Workers and retirees hit with heavy medical bills in 1991 can expect to pay anywhere from a few hundred dollars to almost $10,000 out of their own pockets, according to health insurance expert Gordon F. Brown.
What you may have to pay next year will depend on which health plan you pick during the open enrollment period that starts Nov. 13 for people in the Federal Employee Health Benefits Program.
The program covers more than 11 million people, from members of Congress and CIA agents to government lawyers, postal clerks, D.C.'s mayor and the spouses or survivors of U.S. employees and retirees. About half the people in the Washington area are covered by the program.
Brown ran the federal health program until his retirement. He says all the plans are good. But some, depending on your age, health, family status and income, are better than others, as he points out in his "Open Season Guide" book. It goes on sale today ($10 plus postage); write Employee Benefits Review, 715 Eighth St. NE, Washington, D.C., 20003, or call 202-546-3394.
Insurance experts say the most important feature of any health plan is how well it covers costs associated with catastrophic illness. Brown says many health maintenance organizations provide excellent coverage at low premiums and with minimal out-of-pocket costs to workers and retirees. HMOs stress comprehensive care and preventive medicine better than traditional fee-for-service plans. HMOs also cover things such as physicals, shots and vision and hearing tests that aren't provided for in fee-for-service plans.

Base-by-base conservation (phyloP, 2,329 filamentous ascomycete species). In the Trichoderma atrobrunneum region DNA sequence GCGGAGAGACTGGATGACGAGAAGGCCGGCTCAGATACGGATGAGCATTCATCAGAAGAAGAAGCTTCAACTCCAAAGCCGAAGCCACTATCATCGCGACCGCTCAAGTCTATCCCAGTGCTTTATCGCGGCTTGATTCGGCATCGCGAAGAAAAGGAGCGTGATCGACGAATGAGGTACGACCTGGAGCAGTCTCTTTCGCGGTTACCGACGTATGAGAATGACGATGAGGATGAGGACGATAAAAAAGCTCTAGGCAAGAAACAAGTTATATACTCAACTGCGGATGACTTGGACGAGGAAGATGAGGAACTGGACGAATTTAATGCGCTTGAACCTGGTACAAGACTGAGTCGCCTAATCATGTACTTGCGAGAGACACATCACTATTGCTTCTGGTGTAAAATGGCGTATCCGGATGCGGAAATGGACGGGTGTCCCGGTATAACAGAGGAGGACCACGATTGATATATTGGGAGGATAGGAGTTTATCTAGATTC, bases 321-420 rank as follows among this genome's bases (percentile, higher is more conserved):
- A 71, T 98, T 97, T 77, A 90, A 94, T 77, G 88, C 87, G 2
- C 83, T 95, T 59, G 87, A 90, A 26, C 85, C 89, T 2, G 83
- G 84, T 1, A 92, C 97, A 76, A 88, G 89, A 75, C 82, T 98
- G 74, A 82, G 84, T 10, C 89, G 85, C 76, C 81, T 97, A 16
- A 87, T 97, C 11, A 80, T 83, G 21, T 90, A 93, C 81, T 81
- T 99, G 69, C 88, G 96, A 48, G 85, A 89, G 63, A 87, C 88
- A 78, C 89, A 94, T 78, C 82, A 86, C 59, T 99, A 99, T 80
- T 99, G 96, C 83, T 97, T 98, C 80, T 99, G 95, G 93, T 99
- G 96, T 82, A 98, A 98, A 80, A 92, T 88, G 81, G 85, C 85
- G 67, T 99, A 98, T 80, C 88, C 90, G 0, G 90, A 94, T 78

But many people don't like the HMO concept. "Generally, when you enroll in an HMO you give up control over your own medical care," Brown said. "The HMO's physicians decide how much, and the kind of, medical care you should receive and when you should receive it."
Here are Brown's ratings for maximum out-of-pocket costs for a family of three next year. They include the total premium cost, membership fees and fees that you must pay before the catastrophic protection benefit limit is reached. These ratings don't apply to persons with Medicare Part A and B or only Part B because they have better catastrophic coverage.
The three-person family with the Government Employees Hospital Association plan could expect to pay a maximum of $3,076 out-of-pocket next year.
The same family with the American Postal Workers Union plan would pay $3,173, Brown said. The family would pay $3,855 with the National Treasury Employees Union plan; $3,915 with Blue Cross-Blue Shield's standard option; $4,154 with the Postmaster standard option plan; $4,564 with the Alliance standard option plan; $5,119 with the National Association of Letter Carriers plan; $6,904 with the Mail Handlers high option plan; $7,017 with the Postmaster high option; $7,098 with the Blue Cross-Blue Shield high option plan; $7,755 with the Mail Handlers standard option and $9,491 with the Alliance health plan.